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Oil spill caused changes in the abundance and species composition of plant and animal populations
Amphipods; oil sensitive species, were mostly affected

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Sediments
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Oil penetrated deeply into the cobble and boulder beaches Chemical analysis of oil in sediments conducted
was mostly confined to uppermost 20 meters of water depths  Elevated levels of hydrocarbon degrading bacteria were detected at depths of 40 meters and 100 meters
 Oil

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Animals
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Unknown number of deaths Greater than 35,000 carcasses of birds recovered Greater than 1000 carcasses of sea otters recovered Estimation of deaths:  250,000 seabirds  2800 sea otters  300 harbor seals  250 bald eagles  22 killer whales  billions of salmon and herring eggs

Common Murre
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Approximately 30,000 carcasses of oiled birds recovered Population declined by 40% in oiled areas Timing of reproduction was disrupted and productivity was reduced by spill Today recovery is well underway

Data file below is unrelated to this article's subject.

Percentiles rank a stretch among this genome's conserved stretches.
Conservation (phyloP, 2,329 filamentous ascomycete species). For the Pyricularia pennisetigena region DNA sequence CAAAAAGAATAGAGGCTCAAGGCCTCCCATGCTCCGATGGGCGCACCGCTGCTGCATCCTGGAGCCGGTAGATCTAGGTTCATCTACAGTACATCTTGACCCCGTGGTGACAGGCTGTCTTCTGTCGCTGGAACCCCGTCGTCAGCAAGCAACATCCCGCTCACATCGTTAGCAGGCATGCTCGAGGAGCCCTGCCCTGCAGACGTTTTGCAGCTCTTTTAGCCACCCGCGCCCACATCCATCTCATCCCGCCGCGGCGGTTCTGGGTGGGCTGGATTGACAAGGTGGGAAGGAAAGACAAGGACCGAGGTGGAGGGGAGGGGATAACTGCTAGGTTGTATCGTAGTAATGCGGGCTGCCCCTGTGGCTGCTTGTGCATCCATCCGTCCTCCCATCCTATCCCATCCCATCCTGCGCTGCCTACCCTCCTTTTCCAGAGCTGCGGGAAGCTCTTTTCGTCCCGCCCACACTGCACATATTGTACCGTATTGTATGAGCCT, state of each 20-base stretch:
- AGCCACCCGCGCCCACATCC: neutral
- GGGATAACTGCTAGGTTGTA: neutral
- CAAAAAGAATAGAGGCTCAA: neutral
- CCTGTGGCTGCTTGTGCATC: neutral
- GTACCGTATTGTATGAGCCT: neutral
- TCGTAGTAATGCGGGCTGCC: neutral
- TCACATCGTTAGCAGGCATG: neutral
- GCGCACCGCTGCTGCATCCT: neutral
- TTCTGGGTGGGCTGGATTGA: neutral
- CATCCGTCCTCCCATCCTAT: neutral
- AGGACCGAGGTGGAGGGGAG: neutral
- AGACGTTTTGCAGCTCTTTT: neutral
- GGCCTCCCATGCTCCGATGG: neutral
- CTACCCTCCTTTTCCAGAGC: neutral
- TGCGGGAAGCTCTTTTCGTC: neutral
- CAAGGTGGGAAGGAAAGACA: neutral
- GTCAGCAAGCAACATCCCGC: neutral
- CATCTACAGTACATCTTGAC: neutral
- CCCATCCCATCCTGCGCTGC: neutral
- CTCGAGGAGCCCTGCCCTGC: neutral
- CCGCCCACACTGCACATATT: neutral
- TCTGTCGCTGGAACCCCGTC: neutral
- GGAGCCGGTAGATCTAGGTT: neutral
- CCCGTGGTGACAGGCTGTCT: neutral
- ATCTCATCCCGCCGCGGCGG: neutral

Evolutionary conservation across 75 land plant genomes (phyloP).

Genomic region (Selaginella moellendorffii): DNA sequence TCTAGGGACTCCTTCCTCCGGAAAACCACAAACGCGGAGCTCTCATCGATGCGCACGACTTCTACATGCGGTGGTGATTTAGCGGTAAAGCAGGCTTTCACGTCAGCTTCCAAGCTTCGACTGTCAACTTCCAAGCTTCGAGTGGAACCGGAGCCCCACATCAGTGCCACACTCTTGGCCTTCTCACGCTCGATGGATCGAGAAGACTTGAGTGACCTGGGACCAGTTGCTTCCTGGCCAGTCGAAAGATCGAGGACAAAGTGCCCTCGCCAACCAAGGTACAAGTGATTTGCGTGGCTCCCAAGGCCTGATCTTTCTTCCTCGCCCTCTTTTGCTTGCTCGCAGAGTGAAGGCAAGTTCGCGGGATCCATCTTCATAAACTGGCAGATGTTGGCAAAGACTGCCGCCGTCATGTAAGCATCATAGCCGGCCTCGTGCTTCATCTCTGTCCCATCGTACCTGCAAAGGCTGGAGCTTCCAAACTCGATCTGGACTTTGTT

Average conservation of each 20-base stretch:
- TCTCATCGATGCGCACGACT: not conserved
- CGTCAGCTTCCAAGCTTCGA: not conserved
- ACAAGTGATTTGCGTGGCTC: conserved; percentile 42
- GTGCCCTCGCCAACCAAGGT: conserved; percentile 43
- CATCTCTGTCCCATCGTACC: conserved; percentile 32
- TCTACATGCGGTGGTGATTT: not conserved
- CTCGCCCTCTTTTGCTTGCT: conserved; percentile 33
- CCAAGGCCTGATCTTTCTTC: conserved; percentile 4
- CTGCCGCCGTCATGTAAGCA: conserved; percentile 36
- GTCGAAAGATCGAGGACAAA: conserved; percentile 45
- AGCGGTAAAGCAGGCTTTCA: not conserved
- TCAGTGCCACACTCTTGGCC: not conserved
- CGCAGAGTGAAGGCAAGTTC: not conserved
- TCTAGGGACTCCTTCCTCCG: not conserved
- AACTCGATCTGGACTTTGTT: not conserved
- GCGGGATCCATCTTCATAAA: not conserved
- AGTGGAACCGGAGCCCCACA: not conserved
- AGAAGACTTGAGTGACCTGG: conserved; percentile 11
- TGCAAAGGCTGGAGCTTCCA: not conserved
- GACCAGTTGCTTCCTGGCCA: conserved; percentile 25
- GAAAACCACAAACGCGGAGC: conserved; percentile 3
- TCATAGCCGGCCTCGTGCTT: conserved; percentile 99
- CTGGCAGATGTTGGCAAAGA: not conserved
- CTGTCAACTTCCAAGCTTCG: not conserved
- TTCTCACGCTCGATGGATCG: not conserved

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Pink Salmon
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The early life stages made the species highly vulnerable to damage from the oil spill Growth rates of juvenile pink salmon from oiled areas were reduced

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Increased egg mortality in oiled versus un-oiled streams
Returns of pink salmon to Prince William Sound:  Before spill: 23.5 million fish  After spill: 12.7 million fish Full recovery has not been achieved

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Harbor Seal
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Decline in harbor seal numbers before oil spill Population declined by 43% in oiled areas and 11% in un-oiled areas Spill also affected harbor seal habitats The harbor seals numbers are still declining in both oil and un-oiled sites

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Surrounding Wilderness Areas
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Various quantities of oil spilled into these areas Clean-up activity imposed by people, equipment and noise affected the area’s original underdeveloped and normally sparsely occupied landscape Some areas still contain residual oil despite the clean-up efforts Recovery status of designated wilderness remains unknown